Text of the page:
Thursday, February 11, 2016
Once again, this winter as in others, Crow has been sending me field reports from his annual flight of phantsy. This time I got another crudely wrought picture post card with a story he hopes we'll all find fascinating. Here's his letter:
My very dear susan and good friends,
I wonder if you're aware that my relatives are excellent arborists? Yes, it's true. Over the course of history crows and other corvids have planted thousands of acres of trees - namely, nut bearing trees like walnuts, oaks and beeches but they've managed to plant a fair number of berry bushes as well. You see trees, intelligent and sensitive as they are (being the highest form of plant life on the planet), have a singular problem - the fact they can't move. Birds, on the other hand, can move great distances.
Corvids roam large territories to scavenge seeds, fruit, and even meat, storing as many morsels as possible to eat later but they don't have one giant trove filled with loot the way squirrels do. Instead, they hide each treat in a separate place. While they remember a lot they can't remember everything (much like humans). Each year, a certain percentage of the birds' cached seeds goes uneaten. Because the birds like to hide food just an inch or two under the soil, these seeds have a chance to take root and grow into trees.
Over the course of time, this arrangement has become mutually beneficial. Many large-seeded trees have co-evolved with corvids, developing seeds that contain enough nutrition that the birds fill up faster and aren't so likely to eat them on the spot. Even better, many corvids prefer to cache their seeds in recently burned or disturbed landscapes, which are the most in need of reforestation.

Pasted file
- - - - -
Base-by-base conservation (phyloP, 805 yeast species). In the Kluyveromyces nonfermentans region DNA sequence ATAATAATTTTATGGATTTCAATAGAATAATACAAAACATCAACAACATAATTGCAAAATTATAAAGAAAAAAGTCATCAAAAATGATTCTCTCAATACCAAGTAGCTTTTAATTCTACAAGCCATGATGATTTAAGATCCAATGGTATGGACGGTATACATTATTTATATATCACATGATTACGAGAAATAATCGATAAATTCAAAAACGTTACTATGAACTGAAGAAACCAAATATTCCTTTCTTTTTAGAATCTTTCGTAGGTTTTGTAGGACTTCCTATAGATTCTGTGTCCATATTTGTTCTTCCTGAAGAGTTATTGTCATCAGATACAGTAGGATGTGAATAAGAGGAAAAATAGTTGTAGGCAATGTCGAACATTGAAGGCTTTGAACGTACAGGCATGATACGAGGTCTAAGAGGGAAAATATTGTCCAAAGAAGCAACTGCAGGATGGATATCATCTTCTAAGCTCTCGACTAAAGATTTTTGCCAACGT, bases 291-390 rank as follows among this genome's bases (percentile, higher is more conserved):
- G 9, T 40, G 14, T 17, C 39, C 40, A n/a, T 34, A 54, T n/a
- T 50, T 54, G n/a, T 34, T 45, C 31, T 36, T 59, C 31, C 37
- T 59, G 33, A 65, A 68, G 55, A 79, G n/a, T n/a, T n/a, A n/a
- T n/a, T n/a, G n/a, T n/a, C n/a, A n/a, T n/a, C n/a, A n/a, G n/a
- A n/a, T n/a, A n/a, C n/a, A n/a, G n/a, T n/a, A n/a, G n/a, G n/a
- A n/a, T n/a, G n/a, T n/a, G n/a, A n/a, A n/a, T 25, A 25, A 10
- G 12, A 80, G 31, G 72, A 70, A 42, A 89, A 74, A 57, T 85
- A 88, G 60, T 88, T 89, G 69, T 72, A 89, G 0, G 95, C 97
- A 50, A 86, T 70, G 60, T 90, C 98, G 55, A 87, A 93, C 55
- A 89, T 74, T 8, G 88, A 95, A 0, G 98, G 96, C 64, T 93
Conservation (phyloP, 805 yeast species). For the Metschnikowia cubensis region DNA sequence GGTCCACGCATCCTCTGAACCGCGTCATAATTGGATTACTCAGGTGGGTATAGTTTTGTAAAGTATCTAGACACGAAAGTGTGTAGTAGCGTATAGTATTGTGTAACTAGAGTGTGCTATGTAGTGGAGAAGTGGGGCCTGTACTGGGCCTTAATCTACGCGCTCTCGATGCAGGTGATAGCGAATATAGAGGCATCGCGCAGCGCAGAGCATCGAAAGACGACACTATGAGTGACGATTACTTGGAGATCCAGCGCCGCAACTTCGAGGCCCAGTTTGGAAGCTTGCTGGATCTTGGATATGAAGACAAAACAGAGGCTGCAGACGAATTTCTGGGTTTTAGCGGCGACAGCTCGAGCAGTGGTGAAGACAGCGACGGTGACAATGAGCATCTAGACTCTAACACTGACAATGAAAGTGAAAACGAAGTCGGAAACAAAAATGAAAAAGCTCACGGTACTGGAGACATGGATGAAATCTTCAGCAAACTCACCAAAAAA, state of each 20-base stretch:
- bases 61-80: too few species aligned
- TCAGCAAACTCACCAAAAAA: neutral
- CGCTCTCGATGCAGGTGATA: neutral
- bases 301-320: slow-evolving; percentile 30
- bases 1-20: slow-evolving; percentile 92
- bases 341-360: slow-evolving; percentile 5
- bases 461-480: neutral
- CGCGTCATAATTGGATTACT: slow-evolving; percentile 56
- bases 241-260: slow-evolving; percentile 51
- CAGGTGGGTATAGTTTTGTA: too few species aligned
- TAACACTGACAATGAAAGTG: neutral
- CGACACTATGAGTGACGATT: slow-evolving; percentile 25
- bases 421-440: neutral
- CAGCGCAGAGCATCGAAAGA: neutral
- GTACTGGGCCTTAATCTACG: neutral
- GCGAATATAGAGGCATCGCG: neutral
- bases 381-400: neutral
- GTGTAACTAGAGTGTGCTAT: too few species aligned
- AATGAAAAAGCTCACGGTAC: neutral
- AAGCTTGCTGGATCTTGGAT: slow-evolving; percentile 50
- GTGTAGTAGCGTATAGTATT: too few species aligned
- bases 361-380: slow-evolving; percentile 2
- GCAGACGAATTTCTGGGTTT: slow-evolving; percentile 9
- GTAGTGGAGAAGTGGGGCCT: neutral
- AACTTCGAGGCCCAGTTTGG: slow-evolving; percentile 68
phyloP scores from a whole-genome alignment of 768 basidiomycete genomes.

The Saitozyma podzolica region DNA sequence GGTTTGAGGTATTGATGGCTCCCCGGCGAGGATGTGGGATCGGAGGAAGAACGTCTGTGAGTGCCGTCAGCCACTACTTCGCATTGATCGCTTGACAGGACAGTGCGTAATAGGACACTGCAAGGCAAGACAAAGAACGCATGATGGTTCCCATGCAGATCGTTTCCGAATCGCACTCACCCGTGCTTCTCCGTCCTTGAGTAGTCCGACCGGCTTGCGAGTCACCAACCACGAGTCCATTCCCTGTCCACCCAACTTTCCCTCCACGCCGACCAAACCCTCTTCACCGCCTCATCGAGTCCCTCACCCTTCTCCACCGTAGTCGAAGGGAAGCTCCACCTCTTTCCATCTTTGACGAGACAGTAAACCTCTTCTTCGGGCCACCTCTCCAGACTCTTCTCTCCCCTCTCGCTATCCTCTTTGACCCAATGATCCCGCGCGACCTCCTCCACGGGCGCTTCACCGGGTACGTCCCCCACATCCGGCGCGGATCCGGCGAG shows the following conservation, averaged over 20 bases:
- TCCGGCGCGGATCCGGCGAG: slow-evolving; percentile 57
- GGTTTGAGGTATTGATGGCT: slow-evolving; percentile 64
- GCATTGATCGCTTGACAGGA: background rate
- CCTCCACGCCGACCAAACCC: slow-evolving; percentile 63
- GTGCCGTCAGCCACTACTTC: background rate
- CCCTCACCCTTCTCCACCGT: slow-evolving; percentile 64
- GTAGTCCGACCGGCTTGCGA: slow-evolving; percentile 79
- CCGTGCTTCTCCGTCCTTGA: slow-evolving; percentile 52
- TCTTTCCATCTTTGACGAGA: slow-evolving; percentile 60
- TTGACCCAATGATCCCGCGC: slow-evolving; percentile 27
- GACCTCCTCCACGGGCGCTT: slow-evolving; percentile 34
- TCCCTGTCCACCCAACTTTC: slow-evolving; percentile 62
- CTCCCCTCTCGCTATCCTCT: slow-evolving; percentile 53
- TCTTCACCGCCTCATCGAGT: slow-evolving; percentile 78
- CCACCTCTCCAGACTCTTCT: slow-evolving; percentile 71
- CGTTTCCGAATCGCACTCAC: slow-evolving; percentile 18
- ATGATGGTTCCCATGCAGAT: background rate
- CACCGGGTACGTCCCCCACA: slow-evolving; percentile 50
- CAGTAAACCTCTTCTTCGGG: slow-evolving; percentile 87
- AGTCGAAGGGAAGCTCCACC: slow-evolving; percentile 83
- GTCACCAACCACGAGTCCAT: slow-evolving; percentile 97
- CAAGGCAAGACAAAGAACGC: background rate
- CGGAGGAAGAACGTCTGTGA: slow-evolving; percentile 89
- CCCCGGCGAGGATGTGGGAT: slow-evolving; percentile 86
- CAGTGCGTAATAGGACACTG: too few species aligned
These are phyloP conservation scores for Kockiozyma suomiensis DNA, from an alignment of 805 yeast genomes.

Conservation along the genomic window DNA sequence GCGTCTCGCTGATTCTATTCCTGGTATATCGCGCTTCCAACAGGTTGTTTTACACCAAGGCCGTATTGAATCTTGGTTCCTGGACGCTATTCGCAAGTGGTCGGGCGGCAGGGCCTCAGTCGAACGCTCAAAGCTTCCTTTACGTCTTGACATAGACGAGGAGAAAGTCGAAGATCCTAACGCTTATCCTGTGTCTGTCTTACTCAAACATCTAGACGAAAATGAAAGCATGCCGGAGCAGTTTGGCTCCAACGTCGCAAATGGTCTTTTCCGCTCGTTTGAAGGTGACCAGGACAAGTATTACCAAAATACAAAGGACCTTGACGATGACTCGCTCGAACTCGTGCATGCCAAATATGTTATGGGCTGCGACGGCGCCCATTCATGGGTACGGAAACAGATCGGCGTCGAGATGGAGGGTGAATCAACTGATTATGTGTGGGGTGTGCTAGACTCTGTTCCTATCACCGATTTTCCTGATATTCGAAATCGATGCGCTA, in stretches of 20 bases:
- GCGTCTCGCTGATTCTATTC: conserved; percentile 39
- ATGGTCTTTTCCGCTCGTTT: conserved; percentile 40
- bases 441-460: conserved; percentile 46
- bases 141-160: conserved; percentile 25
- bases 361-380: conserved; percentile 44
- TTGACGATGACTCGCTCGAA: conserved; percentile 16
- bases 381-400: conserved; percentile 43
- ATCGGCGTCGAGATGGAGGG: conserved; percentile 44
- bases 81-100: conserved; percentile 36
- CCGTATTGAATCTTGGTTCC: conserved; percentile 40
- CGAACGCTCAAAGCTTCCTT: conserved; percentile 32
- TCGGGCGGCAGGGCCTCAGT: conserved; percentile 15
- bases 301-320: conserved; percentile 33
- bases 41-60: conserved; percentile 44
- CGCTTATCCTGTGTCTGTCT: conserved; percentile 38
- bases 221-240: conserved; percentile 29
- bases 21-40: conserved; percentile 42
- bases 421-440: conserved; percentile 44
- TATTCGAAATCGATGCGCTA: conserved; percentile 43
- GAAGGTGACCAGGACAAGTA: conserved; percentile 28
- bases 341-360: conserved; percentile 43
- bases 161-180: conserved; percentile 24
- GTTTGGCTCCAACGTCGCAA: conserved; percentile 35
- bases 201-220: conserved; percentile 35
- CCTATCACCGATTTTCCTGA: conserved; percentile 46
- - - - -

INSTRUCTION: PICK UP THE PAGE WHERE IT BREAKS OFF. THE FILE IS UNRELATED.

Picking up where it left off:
For instance, for 150 years on two islands in California’s Channel Islands National Park oak and pine forests had been ravaged by imported, non-native livestock. But when the animals were taken back to the mainland in the 1980s, the local island jays (who can bury up to 6000 seeds a year) managed to double the size of the oak and pine forests in just a few decades.
By planting seeds and nuts, my friends lay the groundwork for entire ecosystems. Many plants thrive in the shade offered by trees like oaks and pines, and animals flock to the area as well. Finally, forest floors are excellent carbon sinks. It turns out that corvids are, in fact, guardians of the forest. But you already knew that, didn't you?
I hope you found this entertaining as well as educational (these things always go best together, don't you think?).
I'll be home soon. Please leave me some fruitcake.
Ever yr affec friend
ps: Crows also like to have fun for no reason:
Quote of the week:
Humanity has already achieved, technically, the total success all Utopians ever dreamed of; our problems now are entirely due to wrong thinking. We are in the tragic-comic predicament of two crazed men dying of thirst, fighting over a teaspoon of water in the middle of a rainstorm. We cannot see the rainstorm because we are hypnotized by emergency-reflexes fixated on the teaspoon.
Robert Anton Wilson